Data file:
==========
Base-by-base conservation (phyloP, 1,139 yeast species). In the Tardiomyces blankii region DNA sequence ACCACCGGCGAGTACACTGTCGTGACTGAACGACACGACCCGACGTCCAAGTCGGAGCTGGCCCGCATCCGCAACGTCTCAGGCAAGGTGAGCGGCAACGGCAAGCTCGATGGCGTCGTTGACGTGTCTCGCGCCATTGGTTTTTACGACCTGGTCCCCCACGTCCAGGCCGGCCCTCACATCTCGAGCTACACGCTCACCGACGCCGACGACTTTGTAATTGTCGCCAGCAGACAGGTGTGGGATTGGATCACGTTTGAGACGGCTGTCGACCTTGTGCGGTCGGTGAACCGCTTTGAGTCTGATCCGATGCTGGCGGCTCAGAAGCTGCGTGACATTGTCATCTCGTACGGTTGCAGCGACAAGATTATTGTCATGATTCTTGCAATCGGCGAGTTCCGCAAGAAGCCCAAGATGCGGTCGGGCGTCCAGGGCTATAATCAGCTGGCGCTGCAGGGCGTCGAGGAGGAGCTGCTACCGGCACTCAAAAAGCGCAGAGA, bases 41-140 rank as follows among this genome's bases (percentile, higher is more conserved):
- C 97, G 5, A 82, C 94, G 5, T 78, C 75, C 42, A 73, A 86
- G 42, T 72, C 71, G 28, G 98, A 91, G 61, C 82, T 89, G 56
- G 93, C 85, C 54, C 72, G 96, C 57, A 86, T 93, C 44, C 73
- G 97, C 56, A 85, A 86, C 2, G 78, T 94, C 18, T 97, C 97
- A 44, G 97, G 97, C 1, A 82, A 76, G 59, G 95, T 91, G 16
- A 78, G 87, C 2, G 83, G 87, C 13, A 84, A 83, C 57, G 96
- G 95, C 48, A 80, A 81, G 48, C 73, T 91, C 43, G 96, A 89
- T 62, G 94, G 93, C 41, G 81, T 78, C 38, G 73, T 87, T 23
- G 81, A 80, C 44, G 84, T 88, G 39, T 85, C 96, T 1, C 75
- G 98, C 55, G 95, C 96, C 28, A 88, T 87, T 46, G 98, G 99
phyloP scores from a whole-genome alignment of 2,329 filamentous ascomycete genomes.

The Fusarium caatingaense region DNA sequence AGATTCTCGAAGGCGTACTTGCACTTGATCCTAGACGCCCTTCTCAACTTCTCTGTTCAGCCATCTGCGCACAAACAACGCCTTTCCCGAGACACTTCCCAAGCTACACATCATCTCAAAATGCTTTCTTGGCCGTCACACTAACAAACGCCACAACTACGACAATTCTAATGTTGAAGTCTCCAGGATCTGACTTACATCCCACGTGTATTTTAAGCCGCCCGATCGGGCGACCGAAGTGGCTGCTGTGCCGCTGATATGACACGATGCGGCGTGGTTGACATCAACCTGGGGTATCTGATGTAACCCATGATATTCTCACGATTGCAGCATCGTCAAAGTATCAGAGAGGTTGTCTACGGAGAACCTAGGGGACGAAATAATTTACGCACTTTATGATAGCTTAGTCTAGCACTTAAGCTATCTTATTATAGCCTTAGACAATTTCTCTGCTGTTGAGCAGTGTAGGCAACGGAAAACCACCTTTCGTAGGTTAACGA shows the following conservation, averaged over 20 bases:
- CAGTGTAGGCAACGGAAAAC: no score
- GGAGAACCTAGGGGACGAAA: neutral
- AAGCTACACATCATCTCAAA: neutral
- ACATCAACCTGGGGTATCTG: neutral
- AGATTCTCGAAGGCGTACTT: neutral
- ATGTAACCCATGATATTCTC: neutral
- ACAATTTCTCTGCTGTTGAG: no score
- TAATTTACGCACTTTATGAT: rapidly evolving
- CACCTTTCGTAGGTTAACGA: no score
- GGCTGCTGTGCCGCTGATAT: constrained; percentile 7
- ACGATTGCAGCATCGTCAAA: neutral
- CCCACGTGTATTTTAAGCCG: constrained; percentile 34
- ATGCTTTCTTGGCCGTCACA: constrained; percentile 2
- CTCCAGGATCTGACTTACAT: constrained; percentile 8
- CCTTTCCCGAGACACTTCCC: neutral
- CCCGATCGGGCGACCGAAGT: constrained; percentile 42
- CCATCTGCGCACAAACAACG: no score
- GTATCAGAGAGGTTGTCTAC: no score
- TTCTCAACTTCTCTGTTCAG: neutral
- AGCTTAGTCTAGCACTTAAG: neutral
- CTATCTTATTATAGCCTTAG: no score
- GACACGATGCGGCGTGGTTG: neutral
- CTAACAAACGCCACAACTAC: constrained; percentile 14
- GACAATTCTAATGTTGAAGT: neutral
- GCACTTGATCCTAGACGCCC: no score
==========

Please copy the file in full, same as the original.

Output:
Base-by-base conservation (phyloP, 1,139 yeast species). In the Tardiomyces blankii region DNA sequence ACCACCGGCGAGTACACTGTCGTGACTGAACGACACGACCCGACGTCCAAGTCGGAGCTGGCCCGCATCCGCAACGTCTCAGGCAAGGTGAGCGGCAACGGCAAGCTCGATGGCGTCGTTGACGTGTCTCGCGCCATTGGTTTTTACGACCTGGTCCCCCACGTCCAGGCCGGCCCTCACATCTCGAGCTACACGCTCACCGACGCCGACGACTTTGTAATTGTCGCCAGCAGACAGGTGTGGGATTGGATCACGTTTGAGACGGCTGTCGACCTTGTGCGGTCGGTGAACCGCTTTGAGTCTGATCCGATGCTGGCGGCTCAGAAGCTGCGTGACATTGTCATCTCGTACGGTTGCAGCGACAAGATTATTGTCATGATTCTTGCAATCGGCGAGTTCCGCAAGAAGCCCAAGATGCGGTCGGGCGTCCAGGGCTATAATCAGCTGGCGCTGCAGGGCGTCGAGGAGGAGCTGCTACCGGCACTCAAAAAGCGCAGAGA, bases 41-140 rank as follows among this genome's bases (percentile, higher is more conserved):
- C 97, G 5, A 82, C 94, G 5, T 78, C 75, C 42, A 73, A 86
- G 42, T 72, C 71, G 28, G 98, A 91, G 61, C 82, T 89, G 56
- G 93, C 85, C 54, C 72, G 96, C 57, A 86, T 93, C 44, C 73
- G 97, C 56, A 85, A 86, C 2, G 78, T 94, C 18, T 97, C 97
- A 44, G 97, G 97, C 1, A 82, A 76, G 59, G 95, T 91, G 16
- A 78, G 87, C 2, G 83, G 87, C 13, A 84, A 83, C 57, G 96
- G 95, C 48, A 80, A 81, G 48, C 73, T 91, C 43, G 96, A 89
- T 62, G 94, G 93, C 41, G 81, T 78, C 38, G 73, T 87, T 23
- G 81, A 80, C 44, G 84, T 88, G 39, T 85, C 96, T 1, C 75
- G 98, C 55, G 95, C 96, C 28, A 88, T 87, T 46, G 98, G 99
phyloP scores from a whole-genome alignment of 2,329 filamentous ascomycete genomes.

The Fusarium caatingaense region DNA sequence AGATTCTCGAAGGCGTACTTGCACTTGATCCTAGACGCCCTTCTCAACTTCTCTGTTCAGCCATCTGCGCACAAACAACGCCTTTCCCGAGACACTTCCCAAGCTACACATCATCTCAAAATGCTTTCTTGGCCGTCACACTAACAAACGCCACAACTACGACAATTCTAATGTTGAAGTCTCCAGGATCTGACTTACATCCCACGTGTATTTTAAGCCGCCCGATCGGGCGACCGAAGTGGCTGCTGTGCCGCTGATATGACACGATGCGGCGTGGTTGACATCAACCTGGGGTATCTGATGTAACCCATGATATTCTCACGATTGCAGCATCGTCAAAGTATCAGAGAGGTTGTCTACGGAGAACCTAGGGGACGAAATAATTTACGCACTTTATGATAGCTTAGTCTAGCACTTAAGCTATCTTATTATAGCCTTAGACAATTTCTCTGCTGTTGAGCAGTGTAGGCAACGGAAAACCACCTTTCGTAGGTTAACGA shows the following conservation, averaged over 20 bases:
- CAGTGTAGGCAACGGAAAAC: no score
- GGAGAACCTAGGGGACGAAA: neutral
- AAGCTACACATCATCTCAAA: neutral
- ACATCAACCTGGGGTATCTG: neutral
- AGATTCTCGAAGGCGTACTT: neutral
- ATGTAACCCATGATATTCTC: neutral
- ACAATTTCTCTGCTGTTGAG: no score
- TAATTTACGCACTTTATGAT: rapidly evolving
- CACCTTTCGTAGGTTAACGA: no score
- GGCTGCTGTGCCGCTGATAT: constrained; percentile 7
- ACGATTGCAGCATCGTCAAA: neutral
- CCCACGTGTATTTTAAGCCG: constrained; percentile 34
- ATGCTTTCTTGGCCGTCACA: constrained; percentile 2
- CTCCAGGATCTGACTTACAT: constrained; percentile 8
- CCTTTCCCGAGACACTTCCC: neutral
- CCCGATCGGGCGACCGAAGT: constrained; percentile 42
- CCATCTGCGCACAAACAACG: no score
- GTATCAGAGAGGTTGTCTAC: no score
- TTCTCAACTTCTCTGTTCAG: neutral
- AGCTTAGTCTAGCACTTAAG: neutral
- CTATCTTATTATAGCCTTAG: no score
- GACACGATGCGGCGTGGTTG: neutral
- CTAACAAACGCCACAACTAC: constrained; percentile 14
- GACAATTCTAATGTTGAAGT: neutral
- GCACTTGATCCTAGACGCCC: no score